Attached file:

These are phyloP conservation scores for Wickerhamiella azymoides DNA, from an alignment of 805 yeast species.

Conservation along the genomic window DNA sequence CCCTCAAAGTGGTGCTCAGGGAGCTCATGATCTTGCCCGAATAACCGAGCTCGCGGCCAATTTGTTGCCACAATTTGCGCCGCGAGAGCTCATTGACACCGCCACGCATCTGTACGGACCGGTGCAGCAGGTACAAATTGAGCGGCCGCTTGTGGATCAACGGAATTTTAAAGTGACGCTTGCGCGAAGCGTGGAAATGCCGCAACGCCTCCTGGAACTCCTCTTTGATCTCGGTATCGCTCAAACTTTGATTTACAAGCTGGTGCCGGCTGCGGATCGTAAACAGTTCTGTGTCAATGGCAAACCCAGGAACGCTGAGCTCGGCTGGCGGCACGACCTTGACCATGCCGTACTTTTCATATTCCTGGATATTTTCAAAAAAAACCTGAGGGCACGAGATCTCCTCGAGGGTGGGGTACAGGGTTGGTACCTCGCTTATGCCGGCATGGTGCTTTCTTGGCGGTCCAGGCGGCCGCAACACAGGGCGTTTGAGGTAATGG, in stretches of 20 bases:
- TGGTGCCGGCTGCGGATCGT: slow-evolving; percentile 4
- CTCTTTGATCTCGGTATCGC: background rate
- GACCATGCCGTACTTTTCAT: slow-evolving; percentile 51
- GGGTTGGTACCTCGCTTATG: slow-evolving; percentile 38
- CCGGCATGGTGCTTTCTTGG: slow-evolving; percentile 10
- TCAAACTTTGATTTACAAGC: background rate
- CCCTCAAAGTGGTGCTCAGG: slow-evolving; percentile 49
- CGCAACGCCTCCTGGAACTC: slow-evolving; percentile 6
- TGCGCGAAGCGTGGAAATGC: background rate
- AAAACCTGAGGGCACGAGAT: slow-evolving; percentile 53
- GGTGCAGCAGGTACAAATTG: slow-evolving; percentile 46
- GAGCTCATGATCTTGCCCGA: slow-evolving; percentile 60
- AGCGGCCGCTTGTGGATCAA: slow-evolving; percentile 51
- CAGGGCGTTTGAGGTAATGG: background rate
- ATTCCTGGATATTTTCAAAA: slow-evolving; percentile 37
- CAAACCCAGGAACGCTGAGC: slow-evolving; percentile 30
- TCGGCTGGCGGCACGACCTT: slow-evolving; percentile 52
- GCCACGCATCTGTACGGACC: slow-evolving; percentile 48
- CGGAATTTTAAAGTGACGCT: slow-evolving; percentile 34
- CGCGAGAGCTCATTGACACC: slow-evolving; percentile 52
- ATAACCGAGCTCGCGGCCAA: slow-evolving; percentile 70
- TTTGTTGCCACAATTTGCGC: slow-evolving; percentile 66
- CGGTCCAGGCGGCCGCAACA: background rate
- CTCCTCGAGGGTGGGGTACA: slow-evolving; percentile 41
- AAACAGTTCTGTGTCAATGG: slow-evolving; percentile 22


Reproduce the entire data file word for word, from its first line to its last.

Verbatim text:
These are phyloP conservation scores for Wickerhamiella azymoides DNA, from an alignment of 805 yeast species.

Conservation along the genomic window DNA sequence CCCTCAAAGTGGTGCTCAGGGAGCTCATGATCTTGCCCGAATAACCGAGCTCGCGGCCAATTTGTTGCCACAATTTGCGCCGCGAGAGCTCATTGACACCGCCACGCATCTGTACGGACCGGTGCAGCAGGTACAAATTGAGCGGCCGCTTGTGGATCAACGGAATTTTAAAGTGACGCTTGCGCGAAGCGTGGAAATGCCGCAACGCCTCCTGGAACTCCTCTTTGATCTCGGTATCGCTCAAACTTTGATTTACAAGCTGGTGCCGGCTGCGGATCGTAAACAGTTCTGTGTCAATGGCAAACCCAGGAACGCTGAGCTCGGCTGGCGGCACGACCTTGACCATGCCGTACTTTTCATATTCCTGGATATTTTCAAAAAAAACCTGAGGGCACGAGATCTCCTCGAGGGTGGGGTACAGGGTTGGTACCTCGCTTATGCCGGCATGGTGCTTTCTTGGCGGTCCAGGCGGCCGCAACACAGGGCGTTTGAGGTAATGG, in stretches of 20 bases:
- TGGTGCCGGCTGCGGATCGT: slow-evolving; percentile 4
- CTCTTTGATCTCGGTATCGC: background rate
- GACCATGCCGTACTTTTCAT: slow-evolving; percentile 51
- GGGTTGGTACCTCGCTTATG: slow-evolving; percentile 38
- CCGGCATGGTGCTTTCTTGG: slow-evolving; percentile 10
- TCAAACTTTGATTTACAAGC: background rate
- CCCTCAAAGTGGTGCTCAGG: slow-evolving; percentile 49
- CGCAACGCCTCCTGGAACTC: slow-evolving; percentile 6
- TGCGCGAAGCGTGGAAATGC: background rate
- AAAACCTGAGGGCACGAGAT: slow-evolving; percentile 53
- GGTGCAGCAGGTACAAATTG: slow-evolving; percentile 46
- GAGCTCATGATCTTGCCCGA: slow-evolving; percentile 60
- AGCGGCCGCTTGTGGATCAA: slow-evolving; percentile 51
- CAGGGCGTTTGAGGTAATGG: background rate
- ATTCCTGGATATTTTCAAAA: slow-evolving; percentile 37
- CAAACCCAGGAACGCTGAGC: slow-evolving; percentile 30
- TCGGCTGGCGGCACGACCTT: slow-evolving; percentile 52
- GCCACGCATCTGTACGGACC: slow-evolving; percentile 48
- CGGAATTTTAAAGTGACGCT: slow-evolving; percentile 34
- CGCGAGAGCTCATTGACACC: slow-evolving; percentile 52
- ATAACCGAGCTCGCGGCCAA: slow-evolving; percentile 70
- TTTGTTGCCACAATTTGCGC: slow-evolving; percentile 66
- CGGTCCAGGCGGCCGCAACA: background rate
- CTCCTCGAGGGTGGGGTACA: slow-evolving; percentile 41
- AAACAGTTCTGTGTCAATGG: slow-evolving; percentile 22